As we said, while employed at WilmerHale, Rhee and Jamie Gorelick represented the Clinton Foundation in 2015 in a lawsuit that claimed the Clinton Foundation operated as a racketeering enterprise shaking down donors in exchange for official favors. The lawsuit was dismissed.
A spokesman for the Clinton Foundation told us that while Rhee was retained as outside counsel for that one case, she has never been employed at the Clinton Foundation. At the time of the lawsuit, Scott Curran was the foundation’s general counsel. That position is now held by Amy Sandgrund-Fisher.
Interestingly, the WilmerHale attorney working with Rhee in the 2015 lawsuit against the Clinton Foundation, Jamie Gorelick –a staunch supporter of Hillary Clinton — represented Trump’s daughter Ivanka Trump and son-in-law, Jared Kushner.
Trump Exaggerates Political Donations
Trump also exaggerated in claiming there were “substantial & many contributions made by the 17 Angry Democrats” to Clinton.
…..overturned, 9-0, in the United States Supreme Court. Doing same thing to people now. Will all of the substantial & many contributions made by the 17 Angry Democrats to the Campaign of Crooked Hillary be listed in top of Report. Will the people that worked for the Clinton….
— Donald J. Trump (@realDonaldTrump) December 7, 2018
There aren’t 17 Democrats on the special counsel’s team, or even 17 team members anymore — that’s an outdated figure. As CNN and the Hill reported in August and October, respectively, four members of the team left their positions in the special counsel’s office this year. Among the previous 17, there were 13 who had previously registered as Democrats, according to the Washington Post. Now, the figure is 10. (We previously asked the special counsel’s office about this, and spokesman Peter Carr told us the special counsel doesn’t maintain any records on party affiliation of the staff.)
Carr did confirm to FactCheck.org the names of the remaining 13 prosecutors on staff.
Seven of them have made federal political contributions. Four gave money to Clinton’s 2016 campaign: Jeannie Rhee, James Quarles, Rush Atkinson and Elizabeth Prelogar.
Whether those donations are “substantial & many” may be a matter of opinion, but two of the four who contributed to Clinton’s campaign gave $250 or less each, according to political contribution information available through the Center for Responsive Politics’ website.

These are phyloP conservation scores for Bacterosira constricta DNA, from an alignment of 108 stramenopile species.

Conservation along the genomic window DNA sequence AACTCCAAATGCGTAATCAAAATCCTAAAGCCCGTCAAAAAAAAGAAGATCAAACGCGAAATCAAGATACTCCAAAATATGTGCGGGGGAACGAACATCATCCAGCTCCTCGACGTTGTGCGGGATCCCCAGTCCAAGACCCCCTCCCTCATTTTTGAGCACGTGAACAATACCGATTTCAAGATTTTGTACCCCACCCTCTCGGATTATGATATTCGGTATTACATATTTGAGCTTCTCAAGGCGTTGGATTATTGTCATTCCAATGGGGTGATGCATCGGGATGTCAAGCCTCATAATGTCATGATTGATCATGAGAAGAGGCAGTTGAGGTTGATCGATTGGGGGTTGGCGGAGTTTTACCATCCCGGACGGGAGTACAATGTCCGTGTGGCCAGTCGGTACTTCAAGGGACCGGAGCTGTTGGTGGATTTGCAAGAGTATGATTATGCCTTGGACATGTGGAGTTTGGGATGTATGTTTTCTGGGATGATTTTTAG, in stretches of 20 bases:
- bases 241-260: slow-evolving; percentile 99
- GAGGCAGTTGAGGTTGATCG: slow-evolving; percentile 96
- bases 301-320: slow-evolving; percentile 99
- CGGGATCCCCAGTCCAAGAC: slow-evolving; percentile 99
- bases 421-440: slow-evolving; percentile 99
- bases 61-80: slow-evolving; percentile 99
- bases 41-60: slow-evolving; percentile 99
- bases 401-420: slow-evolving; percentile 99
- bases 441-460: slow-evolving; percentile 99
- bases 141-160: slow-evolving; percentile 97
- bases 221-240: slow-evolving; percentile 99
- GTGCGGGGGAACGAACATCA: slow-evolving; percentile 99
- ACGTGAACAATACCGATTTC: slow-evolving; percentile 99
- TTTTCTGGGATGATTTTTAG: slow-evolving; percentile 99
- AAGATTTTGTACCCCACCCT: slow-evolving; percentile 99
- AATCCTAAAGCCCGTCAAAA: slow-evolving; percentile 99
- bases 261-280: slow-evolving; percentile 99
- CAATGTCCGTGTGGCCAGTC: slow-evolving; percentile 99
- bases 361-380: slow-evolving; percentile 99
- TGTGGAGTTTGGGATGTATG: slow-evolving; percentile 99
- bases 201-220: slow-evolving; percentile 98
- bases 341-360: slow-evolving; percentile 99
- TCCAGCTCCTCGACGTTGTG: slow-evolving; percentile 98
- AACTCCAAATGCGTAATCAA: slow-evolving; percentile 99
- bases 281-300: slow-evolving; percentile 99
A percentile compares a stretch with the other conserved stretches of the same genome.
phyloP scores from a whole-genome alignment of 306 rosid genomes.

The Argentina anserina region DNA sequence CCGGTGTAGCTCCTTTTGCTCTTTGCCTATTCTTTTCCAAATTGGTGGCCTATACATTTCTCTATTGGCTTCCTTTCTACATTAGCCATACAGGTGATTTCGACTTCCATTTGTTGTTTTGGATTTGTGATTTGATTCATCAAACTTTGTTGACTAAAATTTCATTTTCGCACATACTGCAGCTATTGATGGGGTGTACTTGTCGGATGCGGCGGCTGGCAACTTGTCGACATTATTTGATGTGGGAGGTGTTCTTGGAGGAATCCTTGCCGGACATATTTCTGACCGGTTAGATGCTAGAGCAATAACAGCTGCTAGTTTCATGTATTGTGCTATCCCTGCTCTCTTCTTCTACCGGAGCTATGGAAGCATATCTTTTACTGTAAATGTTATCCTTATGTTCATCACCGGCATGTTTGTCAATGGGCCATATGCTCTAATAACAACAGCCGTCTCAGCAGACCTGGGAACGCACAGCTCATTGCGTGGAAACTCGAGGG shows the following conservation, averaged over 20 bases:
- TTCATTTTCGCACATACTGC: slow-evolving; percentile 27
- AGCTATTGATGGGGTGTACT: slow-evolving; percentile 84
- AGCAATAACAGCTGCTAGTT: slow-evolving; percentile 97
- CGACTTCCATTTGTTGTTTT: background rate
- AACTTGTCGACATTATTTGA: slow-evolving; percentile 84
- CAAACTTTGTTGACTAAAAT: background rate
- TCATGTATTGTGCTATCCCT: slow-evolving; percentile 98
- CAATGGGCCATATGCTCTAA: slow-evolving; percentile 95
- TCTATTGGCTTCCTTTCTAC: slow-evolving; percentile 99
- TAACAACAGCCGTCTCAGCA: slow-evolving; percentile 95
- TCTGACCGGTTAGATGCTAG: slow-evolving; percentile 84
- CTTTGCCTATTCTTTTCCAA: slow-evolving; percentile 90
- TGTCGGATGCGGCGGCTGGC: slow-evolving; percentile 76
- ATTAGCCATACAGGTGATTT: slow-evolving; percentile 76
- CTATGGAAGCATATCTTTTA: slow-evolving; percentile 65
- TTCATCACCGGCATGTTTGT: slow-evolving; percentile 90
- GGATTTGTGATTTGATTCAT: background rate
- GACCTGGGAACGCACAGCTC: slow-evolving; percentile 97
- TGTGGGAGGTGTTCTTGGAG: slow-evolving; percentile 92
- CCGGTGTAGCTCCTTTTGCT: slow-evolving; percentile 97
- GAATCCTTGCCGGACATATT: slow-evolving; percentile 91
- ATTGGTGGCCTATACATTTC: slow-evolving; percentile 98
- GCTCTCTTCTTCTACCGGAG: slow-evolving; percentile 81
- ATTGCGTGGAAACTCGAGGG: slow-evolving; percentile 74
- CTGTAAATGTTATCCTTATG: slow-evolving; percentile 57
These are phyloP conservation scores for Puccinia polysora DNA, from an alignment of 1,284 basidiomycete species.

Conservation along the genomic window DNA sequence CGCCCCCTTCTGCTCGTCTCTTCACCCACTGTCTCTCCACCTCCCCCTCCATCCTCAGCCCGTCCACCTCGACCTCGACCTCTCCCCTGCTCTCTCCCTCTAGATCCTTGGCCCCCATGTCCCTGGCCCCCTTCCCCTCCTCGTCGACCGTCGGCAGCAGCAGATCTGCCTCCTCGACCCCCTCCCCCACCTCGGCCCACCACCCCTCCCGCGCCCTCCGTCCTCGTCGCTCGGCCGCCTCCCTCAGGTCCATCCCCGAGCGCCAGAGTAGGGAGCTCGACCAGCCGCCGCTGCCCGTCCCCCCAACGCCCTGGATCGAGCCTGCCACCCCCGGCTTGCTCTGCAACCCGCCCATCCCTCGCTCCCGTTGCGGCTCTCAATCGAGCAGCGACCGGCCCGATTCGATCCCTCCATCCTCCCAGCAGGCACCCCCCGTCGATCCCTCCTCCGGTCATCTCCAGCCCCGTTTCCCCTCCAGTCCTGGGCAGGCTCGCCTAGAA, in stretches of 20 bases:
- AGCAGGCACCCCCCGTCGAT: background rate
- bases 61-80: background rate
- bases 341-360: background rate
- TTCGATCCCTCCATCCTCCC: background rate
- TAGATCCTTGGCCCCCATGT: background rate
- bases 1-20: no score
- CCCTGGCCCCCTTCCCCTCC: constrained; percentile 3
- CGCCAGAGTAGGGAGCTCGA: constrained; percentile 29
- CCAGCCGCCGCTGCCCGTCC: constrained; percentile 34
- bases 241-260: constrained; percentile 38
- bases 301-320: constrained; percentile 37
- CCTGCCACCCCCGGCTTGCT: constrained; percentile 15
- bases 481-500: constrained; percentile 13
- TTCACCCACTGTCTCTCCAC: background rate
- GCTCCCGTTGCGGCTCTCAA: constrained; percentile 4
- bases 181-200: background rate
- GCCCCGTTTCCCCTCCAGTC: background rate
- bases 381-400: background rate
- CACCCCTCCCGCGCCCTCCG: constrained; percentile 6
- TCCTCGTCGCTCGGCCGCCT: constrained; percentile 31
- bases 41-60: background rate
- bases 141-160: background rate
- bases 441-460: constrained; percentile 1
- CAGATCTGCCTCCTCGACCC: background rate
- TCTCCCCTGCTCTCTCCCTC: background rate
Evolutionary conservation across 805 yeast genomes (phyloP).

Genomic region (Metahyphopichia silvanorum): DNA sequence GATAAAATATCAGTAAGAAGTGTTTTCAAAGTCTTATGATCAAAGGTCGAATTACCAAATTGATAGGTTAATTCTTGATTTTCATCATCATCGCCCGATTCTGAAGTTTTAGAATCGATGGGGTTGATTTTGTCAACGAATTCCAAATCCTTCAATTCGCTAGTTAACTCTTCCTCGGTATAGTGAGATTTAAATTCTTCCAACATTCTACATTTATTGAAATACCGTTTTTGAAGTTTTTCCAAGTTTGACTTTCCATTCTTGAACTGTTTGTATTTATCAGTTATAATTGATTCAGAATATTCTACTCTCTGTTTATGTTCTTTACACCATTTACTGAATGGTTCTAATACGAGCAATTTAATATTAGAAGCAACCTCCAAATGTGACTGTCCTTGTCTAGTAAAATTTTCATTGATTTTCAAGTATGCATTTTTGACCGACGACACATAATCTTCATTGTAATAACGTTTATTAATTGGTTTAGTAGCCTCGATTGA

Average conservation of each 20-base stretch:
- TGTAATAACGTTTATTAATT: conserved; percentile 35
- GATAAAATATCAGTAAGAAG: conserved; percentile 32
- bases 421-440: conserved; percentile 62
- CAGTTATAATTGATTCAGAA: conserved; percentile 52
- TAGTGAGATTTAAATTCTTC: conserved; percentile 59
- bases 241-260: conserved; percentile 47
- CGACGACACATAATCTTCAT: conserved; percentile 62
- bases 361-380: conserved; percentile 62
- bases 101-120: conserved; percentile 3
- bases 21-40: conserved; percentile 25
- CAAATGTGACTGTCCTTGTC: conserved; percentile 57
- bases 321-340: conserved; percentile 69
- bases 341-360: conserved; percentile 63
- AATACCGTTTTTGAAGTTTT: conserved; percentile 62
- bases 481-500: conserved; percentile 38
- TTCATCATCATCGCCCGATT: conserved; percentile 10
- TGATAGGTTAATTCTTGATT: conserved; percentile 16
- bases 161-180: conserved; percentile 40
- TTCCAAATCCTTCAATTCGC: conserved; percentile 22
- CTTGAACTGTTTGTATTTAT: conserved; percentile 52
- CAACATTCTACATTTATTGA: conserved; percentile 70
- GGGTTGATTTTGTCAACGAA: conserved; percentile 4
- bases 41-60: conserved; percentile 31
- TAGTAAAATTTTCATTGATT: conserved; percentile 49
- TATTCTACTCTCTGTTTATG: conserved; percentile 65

Altogether, the four team members gave $8,550 to Clinton’s 2016 campaign. More than half of that came from Rhee.
Quarles, also a former WilmerHale partner who worked as a prosecutor on the Watergate investigation, gave $2,700 to Clinton’s campaign, but also contributed $2,500 to Republican Rep. Jason Chaffetz in 2015 and $250 to Republican Sen. George Allen in 2005. Quarles has given more than $30,000 to Democrats over the years, dating back to at least 1996.
One other investigator, Andrew Weissmann, gave $2,300 to Clinton in 2007. And among the four prosecutors who are no longer working for the special counsel, one, Kyle Freeny, had given money to Clinton — a $250 donation in 2016.
Mueller's "Big Time Conflicts of Interest"?
The president also accused Mueller of “big time conflicts of interests.” We asked the White House for a list of them, but did not get a response.
However, the president and his allies have leveled the accusation before. There are at least four alleged conflicts that Trump or his allies have cited, including three outlined in a New York Times story from January that was based on anonymous sources.
New York Times, Jan. 25: Amid the first wave of news media reports that Mr. Mueller was examining a possible obstruction case, the president began to argue that Mr. Mueller had three conflicts of interest that disqualified him from overseeing the investigation, two of the people said. First, he claimed that a dispute years ago over fees at Trump National Golf Club in Sterling, Va., had prompted Mr. Mueller, the F.B.I. director at the time, to resign his membership. The president also said Mr. Mueller could not be impartial because he had most recently worked for the law firm that previously represented the president’s son-in-law, Jared Kushner. Finally, the president said, Mr. Mueller had been interviewed to return as the F.B.I. director the day before he was appointed special counsel in May.
Let’s take them in order.